Mid-1798 was the culmination of a development of heated antagonisms which had entangled the United States on both the domestic and the foreign scenes. The passage of the Alien and Sedition Acts in June and July of that year was met with a myriad of responses by various influential individuals and political movements within the country, thus adding fuel to a multifaceted dispute. Key areas of intense disagreement included relations with European powers, the nature of acceptable political dissent, and the distinction between loyalty to the Constitution and the present wielders of power.
This essay will examine the historical events and controversies central to the passage of the Alien and Sedition Acts and the debate regarding them.
American Diplomacy with Britain and France
In 1793 France, engulfed by a bloody revolution, declared war on Holland, Spain, and its archrival, Great Britain. The United States encountered a dilemma; it maintained key ties with both France, its principal ally by the Treaty of Alliance of 1778, and Great Britain, its chief commercial partner and the source of much of its overseas revenue.
In April 1793, Citizen Edmond Genet, a representative of the French government, employed the alliance with the United States as the pretext for recruitment of Americans on American soil to fight the British in the Western hemisphere (Norton 219). Genet also sought to entangle America in the war with Great Britain, facing instead a neutrality proclamation by President Washington, who strove to retain friendly impartiality between the United States and each of the warring powers.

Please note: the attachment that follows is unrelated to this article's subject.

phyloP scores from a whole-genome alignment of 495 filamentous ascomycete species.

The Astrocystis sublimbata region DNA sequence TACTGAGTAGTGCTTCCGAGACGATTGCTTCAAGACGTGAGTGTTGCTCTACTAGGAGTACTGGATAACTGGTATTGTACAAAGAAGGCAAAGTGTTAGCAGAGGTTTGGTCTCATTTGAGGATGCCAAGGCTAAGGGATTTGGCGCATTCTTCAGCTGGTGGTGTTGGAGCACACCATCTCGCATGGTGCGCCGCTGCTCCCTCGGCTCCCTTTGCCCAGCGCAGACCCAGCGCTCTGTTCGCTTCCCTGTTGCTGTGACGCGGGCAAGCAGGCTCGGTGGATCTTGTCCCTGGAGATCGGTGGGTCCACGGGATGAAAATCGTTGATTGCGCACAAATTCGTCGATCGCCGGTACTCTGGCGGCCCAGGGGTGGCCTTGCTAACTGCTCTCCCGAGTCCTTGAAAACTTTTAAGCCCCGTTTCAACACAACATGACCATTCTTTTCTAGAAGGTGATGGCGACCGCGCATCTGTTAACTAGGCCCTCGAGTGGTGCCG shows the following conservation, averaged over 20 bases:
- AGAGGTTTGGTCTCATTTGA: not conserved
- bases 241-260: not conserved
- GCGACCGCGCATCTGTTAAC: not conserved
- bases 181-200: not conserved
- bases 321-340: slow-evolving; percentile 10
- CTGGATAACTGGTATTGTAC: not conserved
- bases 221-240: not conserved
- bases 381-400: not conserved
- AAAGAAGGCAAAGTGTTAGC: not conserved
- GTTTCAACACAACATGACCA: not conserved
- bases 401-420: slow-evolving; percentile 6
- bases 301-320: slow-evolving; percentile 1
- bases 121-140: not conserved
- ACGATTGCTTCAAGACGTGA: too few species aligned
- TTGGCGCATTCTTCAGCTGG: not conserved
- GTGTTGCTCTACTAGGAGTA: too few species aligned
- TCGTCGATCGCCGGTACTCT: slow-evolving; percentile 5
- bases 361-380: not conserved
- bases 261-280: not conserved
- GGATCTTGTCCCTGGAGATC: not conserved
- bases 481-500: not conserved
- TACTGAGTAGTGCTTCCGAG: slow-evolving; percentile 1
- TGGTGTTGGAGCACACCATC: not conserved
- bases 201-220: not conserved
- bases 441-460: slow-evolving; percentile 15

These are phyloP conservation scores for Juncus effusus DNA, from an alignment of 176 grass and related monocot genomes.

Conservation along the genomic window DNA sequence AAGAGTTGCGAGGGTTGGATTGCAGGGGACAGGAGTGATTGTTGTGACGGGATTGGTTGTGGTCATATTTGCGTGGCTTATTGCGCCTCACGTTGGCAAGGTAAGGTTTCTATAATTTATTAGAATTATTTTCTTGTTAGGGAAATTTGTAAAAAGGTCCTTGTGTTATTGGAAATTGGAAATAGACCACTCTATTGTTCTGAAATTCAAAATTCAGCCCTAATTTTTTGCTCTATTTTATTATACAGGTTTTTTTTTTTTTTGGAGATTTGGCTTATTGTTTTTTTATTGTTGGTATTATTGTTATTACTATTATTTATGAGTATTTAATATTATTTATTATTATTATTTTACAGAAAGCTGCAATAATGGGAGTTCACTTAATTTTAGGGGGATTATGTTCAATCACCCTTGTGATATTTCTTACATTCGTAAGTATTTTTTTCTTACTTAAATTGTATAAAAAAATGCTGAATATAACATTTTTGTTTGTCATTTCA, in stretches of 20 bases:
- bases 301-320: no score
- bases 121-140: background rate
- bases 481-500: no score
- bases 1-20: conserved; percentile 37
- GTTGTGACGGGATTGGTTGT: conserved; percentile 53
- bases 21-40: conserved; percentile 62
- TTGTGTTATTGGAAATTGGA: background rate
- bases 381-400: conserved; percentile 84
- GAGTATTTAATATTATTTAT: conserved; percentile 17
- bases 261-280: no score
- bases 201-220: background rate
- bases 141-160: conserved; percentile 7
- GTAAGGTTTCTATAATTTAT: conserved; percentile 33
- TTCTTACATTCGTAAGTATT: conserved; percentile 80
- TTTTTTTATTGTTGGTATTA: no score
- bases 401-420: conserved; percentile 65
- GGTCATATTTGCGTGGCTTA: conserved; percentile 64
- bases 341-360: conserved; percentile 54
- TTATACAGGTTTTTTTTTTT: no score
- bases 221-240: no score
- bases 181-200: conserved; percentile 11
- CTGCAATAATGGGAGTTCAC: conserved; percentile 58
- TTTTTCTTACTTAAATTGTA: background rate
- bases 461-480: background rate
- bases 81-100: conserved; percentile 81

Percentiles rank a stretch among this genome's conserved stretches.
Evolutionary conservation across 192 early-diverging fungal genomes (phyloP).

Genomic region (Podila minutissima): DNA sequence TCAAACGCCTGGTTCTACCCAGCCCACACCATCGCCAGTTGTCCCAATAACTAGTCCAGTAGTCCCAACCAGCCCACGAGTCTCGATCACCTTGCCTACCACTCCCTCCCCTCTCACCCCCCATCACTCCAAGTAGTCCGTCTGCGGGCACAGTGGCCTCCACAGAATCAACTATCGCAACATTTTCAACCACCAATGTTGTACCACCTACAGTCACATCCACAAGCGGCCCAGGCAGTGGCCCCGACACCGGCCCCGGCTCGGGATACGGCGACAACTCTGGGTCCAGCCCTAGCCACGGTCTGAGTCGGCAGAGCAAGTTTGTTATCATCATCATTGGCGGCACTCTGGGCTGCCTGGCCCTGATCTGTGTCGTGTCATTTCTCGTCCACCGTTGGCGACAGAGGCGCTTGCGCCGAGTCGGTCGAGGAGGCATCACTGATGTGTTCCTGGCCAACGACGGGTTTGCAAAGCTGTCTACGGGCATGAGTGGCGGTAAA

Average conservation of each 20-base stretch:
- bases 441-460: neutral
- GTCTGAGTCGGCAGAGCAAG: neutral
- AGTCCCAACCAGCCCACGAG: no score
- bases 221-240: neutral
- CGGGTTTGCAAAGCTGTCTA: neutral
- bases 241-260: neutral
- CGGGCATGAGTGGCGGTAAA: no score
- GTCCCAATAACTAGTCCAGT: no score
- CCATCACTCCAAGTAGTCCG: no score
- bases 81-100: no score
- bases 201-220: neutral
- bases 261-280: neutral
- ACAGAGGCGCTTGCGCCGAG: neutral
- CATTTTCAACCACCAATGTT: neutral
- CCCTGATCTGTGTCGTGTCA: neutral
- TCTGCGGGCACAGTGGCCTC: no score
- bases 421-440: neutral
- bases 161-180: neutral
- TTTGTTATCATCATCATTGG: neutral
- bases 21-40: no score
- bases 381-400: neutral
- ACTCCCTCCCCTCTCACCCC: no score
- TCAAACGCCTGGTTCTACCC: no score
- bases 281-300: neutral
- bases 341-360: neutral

Meanwhile, in hopes of averting war with England and resolving matters such as the stationing of British troops in the American Northwest and the British seizure of American merchant ships with French wares from the West Indies, Washington sent Chief Justice John Jay to negotiate a treaty in 1794-95. The treaty satisfied a substantial portion of the United States’ requests and set its relations with Britain on a stable footing (Norton 221).
In the meantime, however, the Jay Treaty provoked a reaction by France, manifested by the Directory’s order to intercept American vessels that transported British goods. Upon the deployment of John Marshall, Elbridge Gerry, and C. C. Pinckney for the purpose of negotiating an end to these violations, the American envoys were met by three agents of Foreign Minister Talleyrand, who demanded a bribe, a loan, and an apology for President Adams’ anti-French remarks before the negotiations could even begin. Their extortionist approach was publicized in the “XYZ Affair,” which sparked a severe attitudinal backlash against France within the United States (Norton 224).
Federalists’ and Republicans’ Views of Britain and France
As fighting between American and French navies in the Caribbean developed into an unofficial war, the ruling Federalist Party in the United States saw the volatile situation as a pretext for implementing domestic controls. Hence, the Alien and Sedition Acts, legislation that lengthened immigrants’ naturalization period (Naturalization Act), gave the President almost unlimited power to detain (Alien Enemies Act) or deport them (Alien Friends Act), and rendered any criticism of government policy a virtual crime (Sedition Act), came into being. The Federalists hoped thereby to kill two birds with one stone, to actively resist France and to crush their primary political rivals, the Democratic-Republicans.
The dispute over foreign affairs was one of the key issues which separated the advocates of the Alien and Sedition Acts from their opponents. The rampant Reign of Terror during the French Revolution horrified many Federalists, and the effrontery of Commissioners X, Y, and Z even further intensified their hostilities toward France.